Orofacial clefts (OFCs) are the most common craniofacial birth defect in all populations worldwide and include cleft lip with or without cleft palate (CL/P) and cleft palate alone (CP). Approximately 70% of OFC are non syndromic while 30 % are syndromic. Syndromic OFCs are often caused by structural chromosomal anomalies or by coding mutations in a single gene. The most common OFC syndrome is Van der Woude syndrome (VWS, MIM #119300) which has 2% of all OFCs with an overall prevalence of 1/35,000-1/100,000 live births. The characteristic features of Van der Woude syndrome are orofacial clefts and congenital lower lip pits. IRF6 or GRHL3 plays an important role in VWS mutations. Van der Woude syndrome is inherited in an autosomal dominant pattern, mostly an affected person has one parent with the condition. Patients with Van der Woude Syndrome who has OFCs increased the risk of delayed language development, learning disabilities, or other mild cognitive problems. The average IQ of individuals with van der Woude syndrome is not significantly different. IRF6 or GRHL3 plays an important role in VWS mutations. The IRF6 protein is active in cells that give rise to tissues in the head and face. A shortage of the IRF6 protein affects the development and maturation of tissues in the face, resulting in the signs and symptoms of van der Woude syndrome such as OFCs. GRHL3 were shown to be required for the development of the periderm, and an important player in the IRF6 dependent pathway of periderm development. In this review, author will explain further about Van der Woude Syndrome and review the literature available on recent studies toward the caused of Van der Woude Syndrome whether it is developed from IRF6 genes.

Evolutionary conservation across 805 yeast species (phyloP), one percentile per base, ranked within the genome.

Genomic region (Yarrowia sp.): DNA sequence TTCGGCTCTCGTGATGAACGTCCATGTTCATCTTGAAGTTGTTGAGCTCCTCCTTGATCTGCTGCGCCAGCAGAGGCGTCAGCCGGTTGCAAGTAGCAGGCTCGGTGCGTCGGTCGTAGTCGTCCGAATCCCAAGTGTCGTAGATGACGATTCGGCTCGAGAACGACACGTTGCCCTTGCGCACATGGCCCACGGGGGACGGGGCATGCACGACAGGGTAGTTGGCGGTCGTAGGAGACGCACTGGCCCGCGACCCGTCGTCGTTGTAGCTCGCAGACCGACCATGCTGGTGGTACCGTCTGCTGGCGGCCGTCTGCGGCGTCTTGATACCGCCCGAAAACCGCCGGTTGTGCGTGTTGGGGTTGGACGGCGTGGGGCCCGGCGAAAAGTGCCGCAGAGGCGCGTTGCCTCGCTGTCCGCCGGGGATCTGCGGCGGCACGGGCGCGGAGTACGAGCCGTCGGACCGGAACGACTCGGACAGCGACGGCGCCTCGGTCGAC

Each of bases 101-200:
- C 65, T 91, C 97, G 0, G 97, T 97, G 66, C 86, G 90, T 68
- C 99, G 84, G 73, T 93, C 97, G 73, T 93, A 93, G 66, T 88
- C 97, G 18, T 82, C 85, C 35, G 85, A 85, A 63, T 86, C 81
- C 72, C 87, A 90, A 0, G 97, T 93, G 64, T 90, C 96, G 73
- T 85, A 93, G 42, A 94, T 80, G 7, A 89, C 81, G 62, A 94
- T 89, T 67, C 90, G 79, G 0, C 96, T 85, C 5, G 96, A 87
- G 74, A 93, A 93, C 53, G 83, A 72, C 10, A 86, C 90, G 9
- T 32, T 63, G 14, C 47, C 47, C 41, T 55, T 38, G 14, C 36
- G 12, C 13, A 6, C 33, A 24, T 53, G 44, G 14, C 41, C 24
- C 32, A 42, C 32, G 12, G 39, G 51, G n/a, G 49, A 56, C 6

|Journal||Journal of Physics: Conference Series|
|Publication status||Published - 14 Jul 2021|
|Event||10th International Seminar on New Paradigm and Innovation of Natural Sciences and itsApplication, ISNPINSA 2020 - Virtual, Online, Indonesia|
Duration: 24 Sept 2020 → 25 Sept 2020